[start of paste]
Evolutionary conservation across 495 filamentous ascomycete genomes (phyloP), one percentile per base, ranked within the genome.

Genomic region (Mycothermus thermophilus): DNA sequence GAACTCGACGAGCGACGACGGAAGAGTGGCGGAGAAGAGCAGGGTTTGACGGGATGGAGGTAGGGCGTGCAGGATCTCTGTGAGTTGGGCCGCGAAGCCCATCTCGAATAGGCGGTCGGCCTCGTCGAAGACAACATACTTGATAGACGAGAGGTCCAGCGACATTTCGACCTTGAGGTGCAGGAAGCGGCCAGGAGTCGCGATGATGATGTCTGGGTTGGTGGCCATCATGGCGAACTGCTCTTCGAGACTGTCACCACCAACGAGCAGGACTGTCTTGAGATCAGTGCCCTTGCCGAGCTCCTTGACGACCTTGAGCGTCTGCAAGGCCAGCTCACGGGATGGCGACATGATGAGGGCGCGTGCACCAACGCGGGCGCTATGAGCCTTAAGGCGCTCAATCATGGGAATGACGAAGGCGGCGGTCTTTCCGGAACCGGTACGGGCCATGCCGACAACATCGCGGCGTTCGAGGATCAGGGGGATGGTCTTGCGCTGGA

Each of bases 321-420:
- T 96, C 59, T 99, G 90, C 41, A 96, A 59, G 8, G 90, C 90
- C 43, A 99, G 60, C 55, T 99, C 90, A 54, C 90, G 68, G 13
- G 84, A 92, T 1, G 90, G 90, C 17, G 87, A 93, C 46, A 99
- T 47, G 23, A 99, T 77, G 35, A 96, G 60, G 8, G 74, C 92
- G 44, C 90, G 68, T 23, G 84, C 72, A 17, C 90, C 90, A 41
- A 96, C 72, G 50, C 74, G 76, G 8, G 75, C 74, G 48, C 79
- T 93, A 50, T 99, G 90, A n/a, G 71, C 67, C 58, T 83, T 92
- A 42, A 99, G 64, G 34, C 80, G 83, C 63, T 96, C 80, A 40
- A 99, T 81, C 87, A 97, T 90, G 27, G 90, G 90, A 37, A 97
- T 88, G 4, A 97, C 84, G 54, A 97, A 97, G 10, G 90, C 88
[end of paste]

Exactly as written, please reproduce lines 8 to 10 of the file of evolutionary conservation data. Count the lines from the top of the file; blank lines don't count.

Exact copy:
- G 44, C 90, G 68, T 23, G 84, C 72, A 17, C 90, C 90, A 41
- A 96, C 72, G 50, C 74, G 76, G 8, G 75, C 74, G 48, C 79
- T 93, A 50, T 99, G 90, A n/a, G 71, C 67, C 58, T 83, T 92